In 2012 the Municipality of Udine decided to make the Ludobus-initiative a permanent experience, opening a “public Toy Library” in the city centre. Since 2013, 40.000 people have visited it. It is fully accessible and there is no age, gender or language restriction. It has become the emblem of social inclusion, cognitive stimulation, entertainment and lifelong learning in the city.
During these years, the Municipality has invested about EUR 150 000 a year for the maintenance and equipment of the infrastructure and staff.
Udine leads the way
Since 2010 the City of Udine has been the leading city of the Italian Playful Cities Movement (GIONA), coordinating and sharing knowledge and experience with about 30 cities in Italy willing to implement ‘gamification’ strategies. Udine is also a member of the national association “Ali per Giocare(link is external)”, which gathers private and public organisations at national level.
On 25 November 2017, Udine launched the Italian National Games Archive aiming to establish the first Italian classification of traditional and modern games. The cataloguing activity of the Archive will rely also on crowd-sourcing in the coming years. The National Games Archive has been financed by the Autonomous Region of Friuli Venezia Giulia with an amount EUR 400 000 (for the period 2016-2020), according to the Regional Law n. 30/2017 ‘Regulations for promoting the right to play and to engage in play, physical and recreational activities’. It is worth mentioning that the Archive’s location was meaningfully chosen to be in Udine’s regenerated slaughterhouse.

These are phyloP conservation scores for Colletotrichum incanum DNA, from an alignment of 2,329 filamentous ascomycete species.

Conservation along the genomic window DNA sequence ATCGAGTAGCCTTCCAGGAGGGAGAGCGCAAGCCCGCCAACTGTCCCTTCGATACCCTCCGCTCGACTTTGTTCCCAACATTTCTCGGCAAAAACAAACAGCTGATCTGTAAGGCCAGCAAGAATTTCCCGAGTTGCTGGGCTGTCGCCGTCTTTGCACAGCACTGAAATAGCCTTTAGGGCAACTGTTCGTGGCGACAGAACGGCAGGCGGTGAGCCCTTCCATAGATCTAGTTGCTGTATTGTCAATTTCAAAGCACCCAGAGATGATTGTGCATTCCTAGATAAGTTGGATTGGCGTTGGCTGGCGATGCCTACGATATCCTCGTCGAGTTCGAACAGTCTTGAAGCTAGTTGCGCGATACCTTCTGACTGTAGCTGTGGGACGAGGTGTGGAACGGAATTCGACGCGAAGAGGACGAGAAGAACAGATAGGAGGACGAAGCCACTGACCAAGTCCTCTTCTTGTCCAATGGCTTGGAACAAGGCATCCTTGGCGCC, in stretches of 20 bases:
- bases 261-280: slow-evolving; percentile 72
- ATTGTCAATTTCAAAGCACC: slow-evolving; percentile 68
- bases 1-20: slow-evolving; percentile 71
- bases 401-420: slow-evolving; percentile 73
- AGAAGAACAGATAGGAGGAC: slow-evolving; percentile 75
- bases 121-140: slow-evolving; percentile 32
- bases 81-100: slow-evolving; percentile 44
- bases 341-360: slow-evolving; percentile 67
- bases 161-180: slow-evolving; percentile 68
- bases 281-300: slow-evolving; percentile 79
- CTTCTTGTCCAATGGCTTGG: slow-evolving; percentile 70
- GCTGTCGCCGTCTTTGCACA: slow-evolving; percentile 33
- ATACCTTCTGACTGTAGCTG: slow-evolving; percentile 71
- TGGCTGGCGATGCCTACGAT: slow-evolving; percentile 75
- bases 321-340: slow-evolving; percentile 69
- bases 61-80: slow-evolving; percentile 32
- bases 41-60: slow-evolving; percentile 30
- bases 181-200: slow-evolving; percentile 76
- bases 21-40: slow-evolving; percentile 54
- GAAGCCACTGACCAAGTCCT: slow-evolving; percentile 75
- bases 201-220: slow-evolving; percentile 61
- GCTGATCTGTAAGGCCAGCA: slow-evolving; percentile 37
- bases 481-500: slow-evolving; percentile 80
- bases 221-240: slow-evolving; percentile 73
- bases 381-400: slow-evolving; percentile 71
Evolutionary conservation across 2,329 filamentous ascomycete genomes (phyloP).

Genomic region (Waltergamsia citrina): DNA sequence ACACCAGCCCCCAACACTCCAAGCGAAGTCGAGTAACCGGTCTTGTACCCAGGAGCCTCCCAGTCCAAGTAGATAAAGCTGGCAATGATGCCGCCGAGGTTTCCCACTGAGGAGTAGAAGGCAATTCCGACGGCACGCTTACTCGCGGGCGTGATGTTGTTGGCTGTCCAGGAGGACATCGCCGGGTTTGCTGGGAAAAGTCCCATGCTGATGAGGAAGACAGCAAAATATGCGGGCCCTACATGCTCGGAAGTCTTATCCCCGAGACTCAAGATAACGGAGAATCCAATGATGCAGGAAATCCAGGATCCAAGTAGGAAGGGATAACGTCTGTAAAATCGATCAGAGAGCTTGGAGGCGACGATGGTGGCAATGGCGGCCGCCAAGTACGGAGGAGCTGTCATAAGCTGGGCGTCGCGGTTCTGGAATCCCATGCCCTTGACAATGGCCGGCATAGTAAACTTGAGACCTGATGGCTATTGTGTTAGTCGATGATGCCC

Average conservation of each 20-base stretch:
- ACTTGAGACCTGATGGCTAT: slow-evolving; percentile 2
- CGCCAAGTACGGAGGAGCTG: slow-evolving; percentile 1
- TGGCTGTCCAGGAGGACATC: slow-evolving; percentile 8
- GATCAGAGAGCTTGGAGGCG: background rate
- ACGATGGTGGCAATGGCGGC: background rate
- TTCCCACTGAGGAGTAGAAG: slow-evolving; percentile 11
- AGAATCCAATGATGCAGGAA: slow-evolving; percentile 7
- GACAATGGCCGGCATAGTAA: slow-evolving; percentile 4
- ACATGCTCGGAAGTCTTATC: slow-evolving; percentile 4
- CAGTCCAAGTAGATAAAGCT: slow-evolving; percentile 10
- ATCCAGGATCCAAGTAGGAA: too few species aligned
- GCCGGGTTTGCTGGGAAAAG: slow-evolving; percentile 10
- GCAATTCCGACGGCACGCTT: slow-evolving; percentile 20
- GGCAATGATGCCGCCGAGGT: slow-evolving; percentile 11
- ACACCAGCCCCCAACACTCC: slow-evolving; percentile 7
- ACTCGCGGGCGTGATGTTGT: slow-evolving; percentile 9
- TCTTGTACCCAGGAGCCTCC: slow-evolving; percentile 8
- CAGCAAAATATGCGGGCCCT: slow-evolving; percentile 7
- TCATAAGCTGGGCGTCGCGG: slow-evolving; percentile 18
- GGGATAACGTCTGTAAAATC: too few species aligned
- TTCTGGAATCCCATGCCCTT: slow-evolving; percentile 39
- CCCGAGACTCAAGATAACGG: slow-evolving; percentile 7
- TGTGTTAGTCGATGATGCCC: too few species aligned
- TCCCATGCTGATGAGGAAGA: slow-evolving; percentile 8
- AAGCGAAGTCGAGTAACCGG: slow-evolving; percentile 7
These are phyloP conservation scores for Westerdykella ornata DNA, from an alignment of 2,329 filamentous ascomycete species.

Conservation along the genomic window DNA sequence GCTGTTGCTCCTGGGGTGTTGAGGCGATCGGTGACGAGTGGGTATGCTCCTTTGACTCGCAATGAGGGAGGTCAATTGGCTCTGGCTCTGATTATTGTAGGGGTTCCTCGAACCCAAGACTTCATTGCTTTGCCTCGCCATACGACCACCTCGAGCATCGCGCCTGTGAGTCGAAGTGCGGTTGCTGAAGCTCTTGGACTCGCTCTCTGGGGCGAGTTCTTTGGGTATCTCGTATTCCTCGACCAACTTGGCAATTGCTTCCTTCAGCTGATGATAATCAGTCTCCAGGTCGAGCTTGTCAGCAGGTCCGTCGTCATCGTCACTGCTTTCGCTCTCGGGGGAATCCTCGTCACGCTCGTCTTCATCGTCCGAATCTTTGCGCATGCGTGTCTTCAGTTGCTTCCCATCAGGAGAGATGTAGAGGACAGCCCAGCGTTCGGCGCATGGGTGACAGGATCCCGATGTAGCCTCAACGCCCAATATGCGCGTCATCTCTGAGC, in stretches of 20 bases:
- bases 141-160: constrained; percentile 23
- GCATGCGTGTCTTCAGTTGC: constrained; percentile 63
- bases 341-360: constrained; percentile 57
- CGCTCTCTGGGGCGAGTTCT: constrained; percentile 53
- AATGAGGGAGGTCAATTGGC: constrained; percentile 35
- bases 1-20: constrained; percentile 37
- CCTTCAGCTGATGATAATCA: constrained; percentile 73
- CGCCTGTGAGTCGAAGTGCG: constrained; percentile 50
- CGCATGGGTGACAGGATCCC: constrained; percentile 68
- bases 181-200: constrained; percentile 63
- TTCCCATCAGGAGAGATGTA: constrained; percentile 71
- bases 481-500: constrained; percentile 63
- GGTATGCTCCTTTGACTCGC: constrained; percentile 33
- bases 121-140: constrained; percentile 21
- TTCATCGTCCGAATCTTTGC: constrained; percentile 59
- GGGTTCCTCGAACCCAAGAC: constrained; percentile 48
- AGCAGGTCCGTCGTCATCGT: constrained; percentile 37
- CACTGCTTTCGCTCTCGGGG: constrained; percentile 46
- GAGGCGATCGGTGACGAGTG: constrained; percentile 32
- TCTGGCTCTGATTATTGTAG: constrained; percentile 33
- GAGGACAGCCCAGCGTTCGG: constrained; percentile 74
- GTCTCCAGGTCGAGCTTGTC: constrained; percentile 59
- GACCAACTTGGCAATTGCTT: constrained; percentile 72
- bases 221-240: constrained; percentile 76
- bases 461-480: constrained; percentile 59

Moreover, Udine has a rich yearly calendar of events where games and ‘gamification’ strategies are meaningfully put into practice. The events are very popular across the region and bring many visitors to Udine. For example: CamminaMenti(link is external) – Move your minds – run in community centres for dementia prevention and inclusion of elderly people, as well as the Energy in Play annual Fair, the World Games Day, Pi Day, Darwin Day, The library of living books, etc.
Can gaming control gambling?
“A healthy gaming habit prevents the problem of gambling” says Munini. “The Municipality of Udine is developing a new project funded by Friuli Venezia Giulia Region to counteract the problem of gambling and promoting healthy games”
Gambling is increasing, especially among youths around Europe. According to the Guardian(link is external) “About 370,000 (12%) children in England, Scotland and Wales have gambled in the past week, the commission found. (…) They spent an average of £10 on gambling a week, more than a third of their £28 income from work or pocket money, with 8% claiming to have spent more than £40. Almost 1% of children aged between 11 and 16, or about 25,000, are defined as problem gamblers, with a further 36,000 at risk of developing a problem.”
The Municipality of Udine has been promoting an innovative project to fight gambling. Bars, Pubs and restaurants have been engaged by providing a tool-kit of “healthy” games replacing “slot-machines”. Unfortunately, the latter are more and more present in public venues, especially in deprived urban areas. Low income households are more deeply affected by gambling, which contributes to further deprivation. The introduction of healthy games in such areas can therefore be seen as an important form of prevention and protective factor for the most disadvantaged.
Furio Honsell sums it all when he says that “to those who claim that games can be excellent tools for something else, I like to state that games are pointless and they don’t have ulterior motives, much as music, mathematics, poetry, and love. But they can bring forward excellent fruit.”